I left the allotment today with an overwhelming feeling of smugness. No, I hadn’t outdone one of the old boys or found my favourite fork, which has been “missing” for some time, but I left holding a bag containing a nice box of eggs and 3 courgettes. I had also obliterated what appeared to be 95% of the worlds population of red mite that had taken to calling the chicken coop home, much to the horror of my girls. It appears that I’m easily pleased.
The courgette plants, which once lay beneath the sweet peas – now dead and removed, have grown rather stately. They all look particularly strong and are encroaching on my path in a bid to engulf the whole of the plot. One bed is not sufficient, or so it appears. Not content with plans of world domination and just looking beautiful, these plants are also starting to crop well. The forerunners so far are ‘Taxi’, ‘Black Beauty’ and a new plant I’m trialing ‘Italian White’ (pictured above). The latter, I think is pretty beautiful and is certainly holding its own against the seasoned pros.
What with harvesting three courgettes today, naturally my mind is turning, somewhat prematurely, to that wondrous time of year in the gardeners’ calendar, which has so far eluded me – the glut! I did say premature, you remember? Already there are small undeveloped fruits waiting in the wings and I can’t wait. Courgette cake, spiced chutney, roast courgette … the list goes on and on. Other recipes are welcomed of course!
Tuesday, 28 August 2012
Thursday, 23 August 2012
So far the potato bed has remained largely untouched. I harvested some ‘Swift’ and ‘Pentland Javelin’, which were useless and disappointing respectively, and I then assumed that I was in for a repeat when it came to harvesting any of the others. I was wrong.
When harvesting one potato cultivar, which I’ve not grown before, I was quite shocked to see that plant after plant, it consistently produced fairly large tubers and en mass too. That potato was ‘Wilja’, a second-early, and I’ll definitely be growing it again. From a row six foot long I harvested 5kg of potatoes (11lbs in old money), which I thought was pretty good considering Garden Organic state the average yield of early potatoes to be 5.5kg/3 metre row.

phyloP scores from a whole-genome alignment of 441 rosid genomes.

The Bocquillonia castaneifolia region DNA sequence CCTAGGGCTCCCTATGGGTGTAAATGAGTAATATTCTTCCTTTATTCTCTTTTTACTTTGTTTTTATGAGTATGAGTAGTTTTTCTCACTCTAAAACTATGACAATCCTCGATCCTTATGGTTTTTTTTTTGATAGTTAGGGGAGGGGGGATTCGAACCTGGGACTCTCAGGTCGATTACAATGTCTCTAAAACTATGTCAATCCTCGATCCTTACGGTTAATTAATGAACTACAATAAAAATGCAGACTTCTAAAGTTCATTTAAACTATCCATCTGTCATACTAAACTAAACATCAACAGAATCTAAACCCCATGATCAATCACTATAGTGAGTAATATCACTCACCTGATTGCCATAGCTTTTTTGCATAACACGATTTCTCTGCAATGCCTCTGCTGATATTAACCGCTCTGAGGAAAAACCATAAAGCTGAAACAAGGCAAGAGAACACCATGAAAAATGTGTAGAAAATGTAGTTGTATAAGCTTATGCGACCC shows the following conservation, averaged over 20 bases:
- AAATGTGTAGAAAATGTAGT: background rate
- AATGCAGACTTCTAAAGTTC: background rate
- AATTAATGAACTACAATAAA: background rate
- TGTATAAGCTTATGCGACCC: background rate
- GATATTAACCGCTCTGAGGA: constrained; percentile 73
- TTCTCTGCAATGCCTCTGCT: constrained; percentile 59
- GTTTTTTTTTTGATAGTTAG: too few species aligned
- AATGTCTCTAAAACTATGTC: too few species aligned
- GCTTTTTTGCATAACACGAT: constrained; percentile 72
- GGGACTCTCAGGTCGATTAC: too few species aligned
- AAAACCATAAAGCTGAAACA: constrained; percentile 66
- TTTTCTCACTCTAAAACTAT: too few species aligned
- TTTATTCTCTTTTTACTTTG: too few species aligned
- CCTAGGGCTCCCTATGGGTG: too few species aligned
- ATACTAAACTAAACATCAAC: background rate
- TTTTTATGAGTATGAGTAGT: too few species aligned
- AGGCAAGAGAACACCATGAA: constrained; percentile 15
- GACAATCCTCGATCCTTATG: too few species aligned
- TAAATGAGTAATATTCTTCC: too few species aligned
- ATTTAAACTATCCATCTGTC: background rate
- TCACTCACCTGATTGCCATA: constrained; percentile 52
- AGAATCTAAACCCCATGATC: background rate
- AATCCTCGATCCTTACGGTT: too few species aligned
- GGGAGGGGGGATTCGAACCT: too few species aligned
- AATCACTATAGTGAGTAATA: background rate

I’m yet to dig up the remaining 7 rows of spuds, which consist largely of ‘Sarpo Mira’ and two other main crop cultivars, the names of which are written on their labels but not emblazoned in my memory. I can only hope that they produce as well as ‘Wilja’ has. Usually, I like to change the potatoes I grow from year to year but I think I may be growing this one again in the not to distant future.
Thursday, 16 August 2012
The fashionably late arrival of courgette’s and runner beans has somewhat restored my faith in my ability to grow valuable plants, as opposed to just growing weeds, and also highlighted that this growing year has been, well, a bit useless really. Though, for a second there, I was really beginning to doubt myself. There’ll be no moaning though – perish the thought. No, what doesn’t kill us only makes us stronger and next year is going to be a corker I’m sure.
I noticed the first of the Courgettes yesterday. ‘Taxi’ was the first to produce anything, with two small golden fruits glowing amongst a dense green leafy canopy. In typical fashion, whilst trying to get a good look at it, I completely ballsed it up and snapped the largest fruit off with my heavy handed approach. Eaten on the spot (waste not want not) it made for a nice little snack and as the second fruit still remained in tact, all was not lost. The one remaining fruit is now guarded like sacred treasure, with slug booby traps all around, and I’m hoping that this will be enough to defend it from the marauding evil that slimes its way across anything remotely edible.